The core of the Northern Powerhouse is the region that is bounded between the metro areas of Leeds, Sheffield to the east, Liverpool to the west, and Manchester, centrally. Including all the towns and villages in between as well as those cities, this totals around eight million people. If policies can be done to allow this whole area to function as one economic unit, both as consumers and producers, then all the smaller towns would benefit immensely. Barnsley, Doncaster, Oldham, Warrington and so on, all stand to benefit just as much as Manchester itself, if done properly. This is why, of course, the Northern Powerhouse Rail is so central to the concept. And equally importantly is what we used to call the ‘Noyster’ at the Cities Commission: a system for allowing seamless and affordable travel around the Northern Powerhouse.

There is also the topic of young people from towns that, understandably want to disappear off to universities. If the Northern Powerhouse develops credible traction, and young ambitious people feel they can develop a fulfilling and rewarding career, then some of these towns could become the Guildfords of the Northern Powerhouse in the future. Similarly, the path of disappearing off to a university, then finding the first job in London, and then disappearing to London for the rest of one’s active life, can be broken. Indeed, I detect the faintest of signs that this might be happening a bit, at least around the Manchester and Leeds areas.

I often think, in this regard, the N8 entity, that informally links the historically regarded best northern English universities, could play a much more dynamic and forceful role in pursuing some related goals for the success of the Northern Powerhouse, and indirectly and also directly, help more the towns located nearby.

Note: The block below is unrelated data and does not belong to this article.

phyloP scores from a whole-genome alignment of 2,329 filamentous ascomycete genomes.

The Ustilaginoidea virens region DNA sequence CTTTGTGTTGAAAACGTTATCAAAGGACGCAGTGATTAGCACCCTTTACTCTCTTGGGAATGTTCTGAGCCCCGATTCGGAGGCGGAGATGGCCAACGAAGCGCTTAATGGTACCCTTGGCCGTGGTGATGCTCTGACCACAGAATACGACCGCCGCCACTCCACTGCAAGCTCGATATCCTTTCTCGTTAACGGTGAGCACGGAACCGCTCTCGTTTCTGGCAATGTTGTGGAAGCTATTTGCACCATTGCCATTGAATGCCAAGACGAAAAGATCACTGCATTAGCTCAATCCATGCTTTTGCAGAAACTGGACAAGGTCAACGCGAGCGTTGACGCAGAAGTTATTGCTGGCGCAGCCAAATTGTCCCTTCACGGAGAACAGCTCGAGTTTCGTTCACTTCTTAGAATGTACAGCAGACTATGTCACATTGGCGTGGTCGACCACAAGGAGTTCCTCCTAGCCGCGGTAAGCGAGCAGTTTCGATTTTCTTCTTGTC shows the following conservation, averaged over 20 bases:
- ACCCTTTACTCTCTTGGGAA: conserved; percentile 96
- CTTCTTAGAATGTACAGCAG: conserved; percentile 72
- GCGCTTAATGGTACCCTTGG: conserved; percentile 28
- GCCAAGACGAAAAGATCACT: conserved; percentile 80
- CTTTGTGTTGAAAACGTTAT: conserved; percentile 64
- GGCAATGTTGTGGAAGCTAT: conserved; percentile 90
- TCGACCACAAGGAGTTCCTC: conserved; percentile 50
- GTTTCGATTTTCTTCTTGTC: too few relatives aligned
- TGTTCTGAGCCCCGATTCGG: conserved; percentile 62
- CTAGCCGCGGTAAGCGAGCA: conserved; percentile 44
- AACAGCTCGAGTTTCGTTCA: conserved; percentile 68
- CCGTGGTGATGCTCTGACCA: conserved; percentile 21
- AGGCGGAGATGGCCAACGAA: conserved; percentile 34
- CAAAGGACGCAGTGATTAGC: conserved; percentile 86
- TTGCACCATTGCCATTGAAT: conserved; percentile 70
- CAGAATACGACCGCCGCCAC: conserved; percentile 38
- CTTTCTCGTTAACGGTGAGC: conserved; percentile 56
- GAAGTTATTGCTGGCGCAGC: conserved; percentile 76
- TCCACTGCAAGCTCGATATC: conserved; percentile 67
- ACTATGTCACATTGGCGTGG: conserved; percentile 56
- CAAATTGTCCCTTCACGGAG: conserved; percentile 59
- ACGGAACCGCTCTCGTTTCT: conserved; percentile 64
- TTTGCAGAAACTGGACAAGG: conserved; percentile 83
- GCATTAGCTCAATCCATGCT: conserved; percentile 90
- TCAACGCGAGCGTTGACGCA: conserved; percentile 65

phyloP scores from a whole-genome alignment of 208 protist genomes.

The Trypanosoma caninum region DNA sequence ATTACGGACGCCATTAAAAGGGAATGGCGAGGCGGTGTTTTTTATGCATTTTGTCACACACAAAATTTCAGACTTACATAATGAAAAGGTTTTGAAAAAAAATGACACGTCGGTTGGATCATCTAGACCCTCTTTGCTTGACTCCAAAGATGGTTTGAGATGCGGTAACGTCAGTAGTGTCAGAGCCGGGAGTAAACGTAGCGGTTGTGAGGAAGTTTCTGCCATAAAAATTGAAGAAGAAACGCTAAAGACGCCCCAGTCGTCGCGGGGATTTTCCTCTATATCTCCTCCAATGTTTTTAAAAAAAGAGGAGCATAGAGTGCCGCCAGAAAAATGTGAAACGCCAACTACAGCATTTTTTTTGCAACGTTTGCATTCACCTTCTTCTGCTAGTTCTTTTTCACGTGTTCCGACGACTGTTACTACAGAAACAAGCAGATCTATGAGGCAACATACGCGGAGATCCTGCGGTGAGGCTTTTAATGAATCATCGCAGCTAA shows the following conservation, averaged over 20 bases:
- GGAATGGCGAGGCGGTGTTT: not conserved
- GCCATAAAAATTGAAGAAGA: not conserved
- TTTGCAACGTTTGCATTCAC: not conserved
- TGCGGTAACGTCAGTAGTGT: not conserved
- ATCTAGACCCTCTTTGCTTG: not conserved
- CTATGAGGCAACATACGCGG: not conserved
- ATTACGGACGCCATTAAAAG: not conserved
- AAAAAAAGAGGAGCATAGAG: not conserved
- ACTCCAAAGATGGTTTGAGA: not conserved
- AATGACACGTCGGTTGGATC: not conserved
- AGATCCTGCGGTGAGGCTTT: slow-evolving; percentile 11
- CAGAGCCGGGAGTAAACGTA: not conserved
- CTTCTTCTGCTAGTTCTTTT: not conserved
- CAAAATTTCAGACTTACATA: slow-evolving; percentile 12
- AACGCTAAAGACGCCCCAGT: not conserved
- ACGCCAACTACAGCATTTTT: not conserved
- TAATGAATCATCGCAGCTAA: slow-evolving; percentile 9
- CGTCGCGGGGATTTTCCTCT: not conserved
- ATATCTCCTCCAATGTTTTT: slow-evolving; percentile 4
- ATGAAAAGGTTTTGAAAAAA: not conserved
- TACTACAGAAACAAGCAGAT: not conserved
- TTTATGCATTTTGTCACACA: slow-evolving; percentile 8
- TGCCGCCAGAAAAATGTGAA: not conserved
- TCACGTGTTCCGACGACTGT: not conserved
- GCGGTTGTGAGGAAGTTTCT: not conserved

It is undoubtedly tougher for towns that are more remote, including those in the North. Many of these proud places, historically vibrant due to manufacturing industry or coastal tourism, need to take a good hard analytical look at themselves, and objectively articulate what is their modern ‘edge’? Feeling sorry for themselves because they have been on the wrong end of major global, and perhaps domestic, forces won’t really succeed.

Trying to position yourself in a different way is the right path. Carlisle I think, which is very isolated from the major urban centres of the north, has started to have some success. It has persuaded policymakers to think of it as being in the centre of the ‘Borderlands’ area and has managed to attract government funding for some new ideas that go with this. Most recently, Stockport, long a town felt bypassed by Manchester’s success, has decided to become more ambitious and has some truly exciting ideas about recreating its central areas. I am sure there must be many others.

Lord O’Neill is the Vice Chair of the Northern Powerhouse Partnership. This article first appeared in our Centre Write magazine On the home front. Views expressed in this article are those of the author, not necessarily those of Bright Blue.